500 Words on Pastoral Timing

Hey Pastor, can I intrude into your ministry for a minute?

Timing is crucial. It could even be said that timing is everything.

I don’t plan on using much of yours. But since you’ve made it this far with me, let me give you 500 words on timing.

This concerns the timing of your Sunday sermon and the whole service. Granted, every local church has different expectations regarding the length of your sermon and worship service.

However, I encourage you to think reflectively about who you’re trying to reach and the long-term mission of the church.

Here’s what I’ve observed over many years.

1) Some of us preach until we sense the congregation is done listening.

That’s not wise.

Even the most seasoned saints will tune us out if we don’t learn to communicate with efficiency.

2) Sometimes, we prolong the worship service until they want no more.

That’s not wise.

Remember, the not-yet committed who leave exasperated and exhausted will think twice about returning. And they are important to you and me because we’ve been praying for them and fishing for their souls.

The better option is to stop preaching while they’re still listening. End the service when they could go longer.

They’ll keep returning to the table if you leave them wanting more.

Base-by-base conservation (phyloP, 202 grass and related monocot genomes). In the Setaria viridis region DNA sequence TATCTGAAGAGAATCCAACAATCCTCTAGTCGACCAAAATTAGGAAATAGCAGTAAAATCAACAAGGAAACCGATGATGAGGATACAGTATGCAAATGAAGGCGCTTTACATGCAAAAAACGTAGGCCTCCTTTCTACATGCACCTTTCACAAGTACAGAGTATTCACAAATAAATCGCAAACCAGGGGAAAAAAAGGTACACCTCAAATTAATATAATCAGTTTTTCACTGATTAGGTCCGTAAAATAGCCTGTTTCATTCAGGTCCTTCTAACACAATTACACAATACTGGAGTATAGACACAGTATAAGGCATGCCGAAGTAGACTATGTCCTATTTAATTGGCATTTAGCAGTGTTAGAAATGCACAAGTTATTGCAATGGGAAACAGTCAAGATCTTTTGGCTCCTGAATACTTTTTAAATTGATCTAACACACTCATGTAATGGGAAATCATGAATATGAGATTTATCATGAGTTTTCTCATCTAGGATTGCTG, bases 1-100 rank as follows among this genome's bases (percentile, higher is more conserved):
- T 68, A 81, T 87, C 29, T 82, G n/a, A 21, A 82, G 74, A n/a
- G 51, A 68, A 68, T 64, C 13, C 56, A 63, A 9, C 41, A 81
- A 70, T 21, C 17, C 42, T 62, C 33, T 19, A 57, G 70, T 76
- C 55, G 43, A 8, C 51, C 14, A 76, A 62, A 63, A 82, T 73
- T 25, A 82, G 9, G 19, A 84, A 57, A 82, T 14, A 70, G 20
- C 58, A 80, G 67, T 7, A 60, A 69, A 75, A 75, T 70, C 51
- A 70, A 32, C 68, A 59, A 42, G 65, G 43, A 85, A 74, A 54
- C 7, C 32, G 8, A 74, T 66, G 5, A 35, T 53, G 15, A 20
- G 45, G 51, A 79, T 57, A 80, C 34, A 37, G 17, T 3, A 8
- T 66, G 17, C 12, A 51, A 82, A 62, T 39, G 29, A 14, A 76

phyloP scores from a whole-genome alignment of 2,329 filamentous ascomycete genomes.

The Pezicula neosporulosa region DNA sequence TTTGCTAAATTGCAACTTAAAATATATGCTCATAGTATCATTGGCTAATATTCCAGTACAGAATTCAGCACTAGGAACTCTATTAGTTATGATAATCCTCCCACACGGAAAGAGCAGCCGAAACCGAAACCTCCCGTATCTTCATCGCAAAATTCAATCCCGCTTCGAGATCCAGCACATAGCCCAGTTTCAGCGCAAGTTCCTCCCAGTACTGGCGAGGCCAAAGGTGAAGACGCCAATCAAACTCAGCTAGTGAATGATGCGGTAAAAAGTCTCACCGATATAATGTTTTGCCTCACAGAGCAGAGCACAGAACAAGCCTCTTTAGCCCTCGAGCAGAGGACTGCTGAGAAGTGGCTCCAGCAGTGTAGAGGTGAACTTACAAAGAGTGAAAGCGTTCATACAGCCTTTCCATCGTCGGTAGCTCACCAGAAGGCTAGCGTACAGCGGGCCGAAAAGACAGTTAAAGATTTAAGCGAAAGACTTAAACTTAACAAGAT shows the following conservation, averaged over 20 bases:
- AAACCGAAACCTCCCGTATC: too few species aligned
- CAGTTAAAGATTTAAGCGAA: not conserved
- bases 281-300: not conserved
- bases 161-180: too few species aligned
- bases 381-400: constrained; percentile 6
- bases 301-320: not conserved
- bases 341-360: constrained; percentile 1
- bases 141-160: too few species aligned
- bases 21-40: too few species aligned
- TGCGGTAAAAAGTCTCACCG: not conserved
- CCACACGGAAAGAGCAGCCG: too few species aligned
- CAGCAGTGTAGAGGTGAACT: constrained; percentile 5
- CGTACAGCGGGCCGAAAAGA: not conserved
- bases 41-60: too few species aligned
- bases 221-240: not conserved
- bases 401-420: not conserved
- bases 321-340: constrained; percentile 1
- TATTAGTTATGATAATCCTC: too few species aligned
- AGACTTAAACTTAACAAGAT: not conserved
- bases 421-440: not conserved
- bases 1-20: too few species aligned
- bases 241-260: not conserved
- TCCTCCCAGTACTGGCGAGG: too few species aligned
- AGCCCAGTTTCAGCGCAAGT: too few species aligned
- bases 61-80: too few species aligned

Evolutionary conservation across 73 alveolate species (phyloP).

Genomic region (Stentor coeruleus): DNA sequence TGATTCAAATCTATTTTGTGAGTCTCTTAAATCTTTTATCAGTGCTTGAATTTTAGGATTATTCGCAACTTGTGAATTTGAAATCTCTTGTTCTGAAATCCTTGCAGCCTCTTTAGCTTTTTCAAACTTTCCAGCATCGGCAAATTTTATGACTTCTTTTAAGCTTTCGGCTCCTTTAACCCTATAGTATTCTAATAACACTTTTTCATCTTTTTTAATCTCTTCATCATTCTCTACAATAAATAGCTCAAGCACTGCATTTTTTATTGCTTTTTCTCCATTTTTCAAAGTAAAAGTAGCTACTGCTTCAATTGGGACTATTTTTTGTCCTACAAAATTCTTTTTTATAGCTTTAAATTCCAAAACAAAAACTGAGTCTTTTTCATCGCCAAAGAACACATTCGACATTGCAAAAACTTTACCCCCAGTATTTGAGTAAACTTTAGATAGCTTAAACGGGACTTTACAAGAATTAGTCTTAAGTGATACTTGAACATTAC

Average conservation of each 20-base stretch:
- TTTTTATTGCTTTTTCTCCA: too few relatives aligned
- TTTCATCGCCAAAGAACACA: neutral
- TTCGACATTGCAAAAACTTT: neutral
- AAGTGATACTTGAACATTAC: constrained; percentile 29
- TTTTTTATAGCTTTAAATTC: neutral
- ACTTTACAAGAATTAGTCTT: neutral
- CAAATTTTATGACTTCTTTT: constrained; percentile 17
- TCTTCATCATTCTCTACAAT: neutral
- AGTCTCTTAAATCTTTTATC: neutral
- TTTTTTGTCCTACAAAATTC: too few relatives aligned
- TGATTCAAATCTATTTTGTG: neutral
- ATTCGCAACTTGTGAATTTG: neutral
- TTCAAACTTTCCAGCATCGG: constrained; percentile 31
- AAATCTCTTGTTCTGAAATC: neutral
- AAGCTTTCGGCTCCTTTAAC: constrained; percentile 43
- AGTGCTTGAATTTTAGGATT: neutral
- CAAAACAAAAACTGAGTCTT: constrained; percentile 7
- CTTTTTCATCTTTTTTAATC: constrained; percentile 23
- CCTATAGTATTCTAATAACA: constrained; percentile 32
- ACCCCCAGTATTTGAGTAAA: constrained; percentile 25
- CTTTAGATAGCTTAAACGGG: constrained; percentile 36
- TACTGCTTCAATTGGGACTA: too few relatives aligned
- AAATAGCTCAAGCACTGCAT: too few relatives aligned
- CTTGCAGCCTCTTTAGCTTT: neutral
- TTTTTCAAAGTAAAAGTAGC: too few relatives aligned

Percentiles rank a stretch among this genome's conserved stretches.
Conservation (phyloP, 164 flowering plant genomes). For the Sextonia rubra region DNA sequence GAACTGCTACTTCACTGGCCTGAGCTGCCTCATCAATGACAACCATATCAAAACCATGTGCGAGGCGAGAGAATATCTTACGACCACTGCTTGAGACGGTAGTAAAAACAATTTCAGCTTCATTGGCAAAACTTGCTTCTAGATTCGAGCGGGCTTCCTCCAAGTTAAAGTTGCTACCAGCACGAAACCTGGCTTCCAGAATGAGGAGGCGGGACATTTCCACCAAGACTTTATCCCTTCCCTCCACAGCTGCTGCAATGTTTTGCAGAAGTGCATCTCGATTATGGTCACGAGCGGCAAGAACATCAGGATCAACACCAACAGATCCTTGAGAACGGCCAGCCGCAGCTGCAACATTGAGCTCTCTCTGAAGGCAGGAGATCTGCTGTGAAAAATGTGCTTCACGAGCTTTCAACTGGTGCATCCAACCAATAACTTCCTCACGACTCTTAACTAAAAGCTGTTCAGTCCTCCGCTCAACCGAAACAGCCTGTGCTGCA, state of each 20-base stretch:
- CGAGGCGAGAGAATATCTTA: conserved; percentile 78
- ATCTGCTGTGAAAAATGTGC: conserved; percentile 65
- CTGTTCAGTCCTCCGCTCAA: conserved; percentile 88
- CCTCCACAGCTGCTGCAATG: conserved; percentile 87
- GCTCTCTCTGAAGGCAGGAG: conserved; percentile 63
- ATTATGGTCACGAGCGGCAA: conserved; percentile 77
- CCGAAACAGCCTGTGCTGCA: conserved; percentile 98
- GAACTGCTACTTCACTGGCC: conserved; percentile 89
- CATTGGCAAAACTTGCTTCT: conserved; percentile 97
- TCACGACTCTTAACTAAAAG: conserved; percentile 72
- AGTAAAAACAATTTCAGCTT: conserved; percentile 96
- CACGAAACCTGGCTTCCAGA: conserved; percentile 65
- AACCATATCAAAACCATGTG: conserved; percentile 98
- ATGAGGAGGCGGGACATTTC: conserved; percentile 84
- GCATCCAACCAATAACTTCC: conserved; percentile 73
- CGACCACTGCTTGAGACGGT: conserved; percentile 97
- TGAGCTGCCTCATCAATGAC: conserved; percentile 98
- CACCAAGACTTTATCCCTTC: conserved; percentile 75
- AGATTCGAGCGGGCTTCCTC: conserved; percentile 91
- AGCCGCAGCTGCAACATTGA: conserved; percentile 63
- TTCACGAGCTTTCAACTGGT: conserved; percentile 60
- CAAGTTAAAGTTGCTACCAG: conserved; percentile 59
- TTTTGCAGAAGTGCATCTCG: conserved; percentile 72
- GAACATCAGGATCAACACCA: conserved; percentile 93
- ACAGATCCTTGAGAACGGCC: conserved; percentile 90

Also, an overdone sermon can preach them under conviction and back out while you’re still circling the parking lot. Park that sermon and invite the people to respond in prayer.

The Holy Spirit can use an imperfect shorter sermon from a less-than-perfect messenger more than you can imagine. There’s no sin in leaving something unsaid. It’s in your notes for the next revision of that sermon.

How we approach preaching says a lot about us and our personal theology. But, at the end of the day, we must confess that our spoken ministry is not about pleasing ourselves or stroking our ego.

The goal of preaching is not to make me look good, smart, or anointed.

Longer or louder is not equal to more power or more anointing. And neither is quiet and short. So whatever you do, don’t act like you have no control over your teaching and preaching, and blame that on the Holy Spirit.

Remember what the Holy Spirit has told us. “The spirits of the prophets are subject to the prophets. For God is not the author of confusion but of peace, as in all the churches of the saints” (1 Corinthians 14:32-33).

I wish this wasn’t true. But it is. We can confuse people by saying too much.

The Spirit also said through the Apostle Paul in 1 Corinthians 2, “My speech and my preaching were not with persuasive words of human wisdom, but in demonstration of the Spirit and of power, that your faith should not be in the wisdom of men but in the power of God” (4-5).

Say this aloud with me: “My preaching is not about me.”

You may now return to your regular ministry schedule.

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